One of my retreat friends has been on a very restrictive diet, so when we were planning a recent retreat, we had to take her food situation under consideration. I love the challenge of finding and/or creating a meal that meets the affected one’s needs.

I had some leftover garlic scapes, which my friend could have. The only kind of oil she was allowed was olive oil. So the first thing I did was harvest chives (another food she could eat) and add them to the garlic scapes in my blender and pulverized them.

Then I added the pulp to olive oil in glass jar (my husband doesn’t understand my need to save glass jars with excellent lids on them).

I placed the concoction in the refrigerator for a week.  After the week was up, I strained the oil through a fine mesh tea strainer.

Voila! My very own garlic infused oil.

I dusted some chicken breasts with salt, pepper, garlic powder, and paprika and sautéed them in olive oil.  I find pre-cooking as much as I can when going on retreat is the way to go.

On the evening it was my turn to cook dinner, I cubed the precooked chicken and added it to diced sweet potatoes, a sliced sweet onion, and chunks of red bell pepper, all of which were on my friend’s OK-to-eat list. I drizzled in the infused olive oil and mixed it well.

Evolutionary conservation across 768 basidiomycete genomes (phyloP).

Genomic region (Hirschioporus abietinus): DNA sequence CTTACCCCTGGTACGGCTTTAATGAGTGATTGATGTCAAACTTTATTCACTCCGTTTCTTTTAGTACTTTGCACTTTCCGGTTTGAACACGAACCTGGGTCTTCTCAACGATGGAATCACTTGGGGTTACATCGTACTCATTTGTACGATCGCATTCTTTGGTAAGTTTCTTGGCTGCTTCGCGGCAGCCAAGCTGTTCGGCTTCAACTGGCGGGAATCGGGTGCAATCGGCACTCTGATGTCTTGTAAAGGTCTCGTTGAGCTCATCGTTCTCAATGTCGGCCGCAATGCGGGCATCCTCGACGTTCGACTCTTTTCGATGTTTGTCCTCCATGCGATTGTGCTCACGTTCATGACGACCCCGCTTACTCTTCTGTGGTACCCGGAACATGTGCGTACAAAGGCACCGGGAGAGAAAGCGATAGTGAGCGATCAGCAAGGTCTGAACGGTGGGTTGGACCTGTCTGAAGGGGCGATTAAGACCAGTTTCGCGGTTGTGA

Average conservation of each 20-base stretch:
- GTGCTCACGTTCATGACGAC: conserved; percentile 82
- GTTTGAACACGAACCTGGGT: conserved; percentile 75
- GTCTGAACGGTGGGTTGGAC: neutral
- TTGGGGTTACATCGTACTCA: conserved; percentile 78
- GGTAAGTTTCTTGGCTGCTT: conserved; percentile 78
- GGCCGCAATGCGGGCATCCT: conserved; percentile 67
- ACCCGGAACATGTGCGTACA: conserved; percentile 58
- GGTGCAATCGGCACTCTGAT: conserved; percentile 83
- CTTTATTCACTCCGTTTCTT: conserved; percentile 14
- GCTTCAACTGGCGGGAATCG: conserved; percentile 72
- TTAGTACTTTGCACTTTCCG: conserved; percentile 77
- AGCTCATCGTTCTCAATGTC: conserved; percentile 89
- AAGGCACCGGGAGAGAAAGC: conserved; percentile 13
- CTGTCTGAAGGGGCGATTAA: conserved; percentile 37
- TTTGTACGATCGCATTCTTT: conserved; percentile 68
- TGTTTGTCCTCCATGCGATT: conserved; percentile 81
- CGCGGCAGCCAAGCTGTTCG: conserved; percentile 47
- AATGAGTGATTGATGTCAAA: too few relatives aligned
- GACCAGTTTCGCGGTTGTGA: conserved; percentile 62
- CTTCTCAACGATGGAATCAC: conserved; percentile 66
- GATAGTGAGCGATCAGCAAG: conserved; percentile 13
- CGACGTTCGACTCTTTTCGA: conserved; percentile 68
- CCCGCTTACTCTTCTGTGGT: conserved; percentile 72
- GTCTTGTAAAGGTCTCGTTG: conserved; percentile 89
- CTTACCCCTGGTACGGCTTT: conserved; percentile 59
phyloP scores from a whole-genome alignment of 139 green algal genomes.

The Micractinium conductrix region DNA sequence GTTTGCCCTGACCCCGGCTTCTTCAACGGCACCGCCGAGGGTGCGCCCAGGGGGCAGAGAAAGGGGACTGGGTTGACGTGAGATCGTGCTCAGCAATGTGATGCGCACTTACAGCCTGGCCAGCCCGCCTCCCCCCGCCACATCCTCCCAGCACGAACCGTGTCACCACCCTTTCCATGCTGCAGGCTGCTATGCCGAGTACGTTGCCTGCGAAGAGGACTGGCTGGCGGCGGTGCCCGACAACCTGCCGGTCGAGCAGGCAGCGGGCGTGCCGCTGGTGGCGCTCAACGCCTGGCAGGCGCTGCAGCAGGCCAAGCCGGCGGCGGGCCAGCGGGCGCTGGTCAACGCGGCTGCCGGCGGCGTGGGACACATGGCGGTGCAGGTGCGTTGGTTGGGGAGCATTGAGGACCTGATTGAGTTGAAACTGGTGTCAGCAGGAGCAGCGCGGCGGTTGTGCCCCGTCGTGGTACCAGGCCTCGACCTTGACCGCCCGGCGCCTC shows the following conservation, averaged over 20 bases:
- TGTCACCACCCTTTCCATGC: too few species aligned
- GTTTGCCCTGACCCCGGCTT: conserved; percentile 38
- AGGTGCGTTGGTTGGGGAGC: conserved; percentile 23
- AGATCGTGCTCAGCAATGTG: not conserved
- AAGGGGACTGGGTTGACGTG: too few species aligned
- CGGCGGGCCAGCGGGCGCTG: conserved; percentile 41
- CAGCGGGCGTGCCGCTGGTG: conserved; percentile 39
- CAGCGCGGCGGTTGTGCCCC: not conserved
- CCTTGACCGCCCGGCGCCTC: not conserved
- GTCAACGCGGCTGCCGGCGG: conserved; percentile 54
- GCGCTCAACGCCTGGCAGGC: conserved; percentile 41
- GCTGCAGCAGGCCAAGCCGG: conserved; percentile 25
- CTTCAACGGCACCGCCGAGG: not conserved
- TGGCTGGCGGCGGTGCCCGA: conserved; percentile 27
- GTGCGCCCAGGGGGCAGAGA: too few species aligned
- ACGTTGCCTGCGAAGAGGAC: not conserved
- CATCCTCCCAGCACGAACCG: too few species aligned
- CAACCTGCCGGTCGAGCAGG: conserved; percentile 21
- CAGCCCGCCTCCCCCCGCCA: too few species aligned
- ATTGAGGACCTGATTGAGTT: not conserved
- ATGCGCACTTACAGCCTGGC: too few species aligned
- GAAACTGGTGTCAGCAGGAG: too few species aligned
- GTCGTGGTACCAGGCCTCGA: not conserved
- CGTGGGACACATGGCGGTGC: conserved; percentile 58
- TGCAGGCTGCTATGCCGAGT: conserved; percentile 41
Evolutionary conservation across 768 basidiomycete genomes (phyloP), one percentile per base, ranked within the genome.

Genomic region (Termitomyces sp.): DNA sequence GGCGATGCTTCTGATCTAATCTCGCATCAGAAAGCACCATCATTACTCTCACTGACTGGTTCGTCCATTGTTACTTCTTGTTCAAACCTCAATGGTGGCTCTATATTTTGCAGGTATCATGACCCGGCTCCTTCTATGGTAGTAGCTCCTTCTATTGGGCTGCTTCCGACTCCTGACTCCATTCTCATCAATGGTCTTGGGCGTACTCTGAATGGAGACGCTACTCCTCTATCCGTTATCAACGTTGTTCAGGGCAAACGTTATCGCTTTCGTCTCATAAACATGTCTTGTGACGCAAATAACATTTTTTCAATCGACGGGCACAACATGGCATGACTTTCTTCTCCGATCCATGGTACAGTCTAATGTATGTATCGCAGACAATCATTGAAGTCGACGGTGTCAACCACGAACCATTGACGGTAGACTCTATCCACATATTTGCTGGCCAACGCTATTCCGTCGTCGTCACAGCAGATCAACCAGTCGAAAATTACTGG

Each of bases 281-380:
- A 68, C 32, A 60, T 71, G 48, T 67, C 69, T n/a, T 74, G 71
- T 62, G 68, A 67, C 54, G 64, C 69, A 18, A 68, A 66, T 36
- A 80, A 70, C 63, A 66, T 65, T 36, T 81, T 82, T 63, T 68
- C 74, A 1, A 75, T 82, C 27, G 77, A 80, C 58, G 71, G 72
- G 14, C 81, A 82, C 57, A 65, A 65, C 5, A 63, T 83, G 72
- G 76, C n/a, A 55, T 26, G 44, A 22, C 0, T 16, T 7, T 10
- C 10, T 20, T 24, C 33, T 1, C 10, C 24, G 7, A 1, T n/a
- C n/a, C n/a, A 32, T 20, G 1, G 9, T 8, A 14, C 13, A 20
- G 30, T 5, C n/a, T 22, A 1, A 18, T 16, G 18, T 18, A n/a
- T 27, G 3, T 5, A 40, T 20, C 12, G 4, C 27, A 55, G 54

Forty minutes later (in a 400F oven), we had our very first Carol Casserole.

It’s a keeper.

MJ’s Musings: SEP-Kiss An Angel

In 2019, my Thursday Thoughts blog will feature a review of a Susan Elizabeth Phillips novel on the first Thursday of every month.

This month’s review is one of my top three favorite SEP books: KISS AN ANGEL. My paper copy disintegrated, so I purchased it on Kindle.

When I learn people who are SEP fans haven’t read this story, I am shocked. The excuse I hear most often is, “Isn’t that the circus book?” accompanied by a wrinkled nose, as in, “Eww.” Really? You would pass up an wonderful story because the backdrop is a circus? The setting isn’t merely a backdrop. It is also the device that explains a huge part of the hero’s behavior and is the driving force behind the heroine’s growth. The circus–a traveling mud show–is a character; a living, breathing entity.You accept a football universe. Why not a circus, which is more varied?

This book makes me cry every time I read it. It is a marriage of convenience story combined with on-the-road elements. DAISY is coerced into marrying  ALEX by her father, who claims his only child needs to “grow up.” That he has an ulterior motive for the match shouldn’t come as a surprise. How, you ask, can a father in a contemporary novel force his daughter to do anything? SEP has that covered.

Alex and Daisy’s individual growth toward Happily Ever After is deep and emotionally moving.

As in all of SEP’s novels, there is a secondary romance. I’m not a huge fan of many of those romances. Some feel a touch creepy-icky to me. The one in KISS AN ANGEL is borderline icky, but it suits the characters involved, and plays a major role in Daisy and Alex’s HEA.

If I were to give out stars on a 1 to 5 scale, KISS AN ANGEL would receive five.